In reality, individual ignorance is strength to institutions. Such distortions of language and thought (and, incidentally, history) are the perfect means by which to disempower and co-opt an entire society -- means that are not limited to the works of fiction. Orwell knew that ideas do not exist separately from language. Language, in both spoken and written forms, is essential to our ability to form and communicate thoughts and ideas. That is why today the United States government, the shadow powerbrokers that control it, and the mainstream media that support it (the entirety of which is owned by only 6 corporations) continue their war on "fake news" -- i.e. ideas that are skeptical of government pronouncements, and information that proves them to be false -- taking aim not just at independent journalism but independent thought itself. While government surveillance of its own people continues to increase, government secrecy is at an all-time high, the sharing of ideas that challenge the status quo is becoming more heavily censored, releasing information on institutional and State activity is now punishable by law, and whistleblowers from inside the State are systematically destroyed. If that wasn't Orwellian enough, Donald Trump's advisors have begun coining phrases like "alternative facts", and we have even seen the creation of an Orwellian "Ministry of Truth", an "international fact-checking network" charged with deciding what is "truth" and what is "fake news".
If the events of 1984 continue to hold true, and the ruling Party of today gets its way, words and ideas will soon become not only censored, but illegal and eliminated altogether, controlled by increasingly totalitarian governments steering our society down a dystopian path of censorship, blind belief, and misinformation -- all in the name of the State. However, as our minds are freed, one at a time, we are ultimately finding that our society is heavily embedded with such norms and structures that perpetuate false imagery, preserving the status quo of the State from the 'threat' of individual thinking -- hence the modern war on "fake news". We are beginning, as a society, to question such falsehood, and exercise our inherent freedom to expose it.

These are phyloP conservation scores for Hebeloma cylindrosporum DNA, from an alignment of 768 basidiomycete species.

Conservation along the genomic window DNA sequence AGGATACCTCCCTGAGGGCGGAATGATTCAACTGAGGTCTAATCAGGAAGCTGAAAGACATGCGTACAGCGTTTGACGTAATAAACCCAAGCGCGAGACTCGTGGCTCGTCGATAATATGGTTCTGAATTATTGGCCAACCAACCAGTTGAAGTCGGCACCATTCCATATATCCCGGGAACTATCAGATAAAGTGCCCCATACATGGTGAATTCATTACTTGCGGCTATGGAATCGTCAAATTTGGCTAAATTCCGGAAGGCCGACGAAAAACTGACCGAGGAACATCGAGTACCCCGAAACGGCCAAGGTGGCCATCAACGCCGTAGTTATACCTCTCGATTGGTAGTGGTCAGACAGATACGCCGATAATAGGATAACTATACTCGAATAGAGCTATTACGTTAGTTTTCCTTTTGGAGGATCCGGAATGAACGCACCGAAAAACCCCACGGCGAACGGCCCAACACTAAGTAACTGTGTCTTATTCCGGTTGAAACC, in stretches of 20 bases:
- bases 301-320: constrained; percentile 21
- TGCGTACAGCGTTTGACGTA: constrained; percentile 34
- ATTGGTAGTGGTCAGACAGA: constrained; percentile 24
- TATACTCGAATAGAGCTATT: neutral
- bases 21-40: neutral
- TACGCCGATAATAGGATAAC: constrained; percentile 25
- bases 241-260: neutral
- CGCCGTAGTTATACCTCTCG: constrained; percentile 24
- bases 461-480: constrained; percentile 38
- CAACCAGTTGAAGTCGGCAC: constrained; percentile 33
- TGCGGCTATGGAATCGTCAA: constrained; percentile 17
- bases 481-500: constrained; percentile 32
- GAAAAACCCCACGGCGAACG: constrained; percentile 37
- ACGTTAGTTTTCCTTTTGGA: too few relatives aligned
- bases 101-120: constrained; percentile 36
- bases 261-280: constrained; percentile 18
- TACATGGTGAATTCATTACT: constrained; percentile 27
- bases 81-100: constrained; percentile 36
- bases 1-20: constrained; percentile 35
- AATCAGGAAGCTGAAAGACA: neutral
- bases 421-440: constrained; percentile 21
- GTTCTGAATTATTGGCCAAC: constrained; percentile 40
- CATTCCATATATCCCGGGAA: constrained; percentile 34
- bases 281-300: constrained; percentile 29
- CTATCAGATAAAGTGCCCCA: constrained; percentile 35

The Last Man in Europe
"Freedom is the freedom to say that two plus two make four. If that is granted, all else follows". ~ George Orwell
The original working title to 1984 was 'The Last Man in Europe.' This descriptive and evocative title idea provides a clear glimpse into George Orwell's intent, and encapsulates a main point of 1984, a title perhaps too revealing to be anything but a working title. Certainly, that is the way many of us feel when we first become aware of lies and partial-truths that are presented as reality by those in control of our society today, and accepted in totality by seemingly everyone else -- it is as if we are the last lone person. Indeed, the road of the freethinker can be a lonely one, and the story's protagonist, patriot Winston Smith, is made to believe he is the last person who questions, who looks, listens and speaks.
In a totalitarian society -- be it Orwell's fictional world or the increasingly authoritarian political regimes of today -- the official narratives portrayed by the "official" media portray that a society is in consensus with the State, and that those engaged in Thoughtcrime (whether or not it is legally a crime) are isolated social outcasts and lunatics, and demeaned as "rebels" and "conspiracy theorists" (despite the existence of actual conspiracy, against which the truly conscious mind must inevitably rebel.) Yet in reality, Crimethink is what differentiates we freethinkers from those who are lost in the spell of societal illusion and, therefore, pose a threat to the status quo of the State. But this is part of the trap of Goodthink -- it creates the illusion of consensus, and therefore, engenders isolation in those who do not concede.
As a master of his craft, nothing Orwell wrote was off the cuff. Now it is not overtly spoken in the book, but there are four types of people in the fictional realm of 1984. There are three described classes and a suggested fourth, only later is it implied that the Brotherhood, anti-establishment rebels -- has been eliminated from the narrative jut as those in power sought to eliminate them from the society.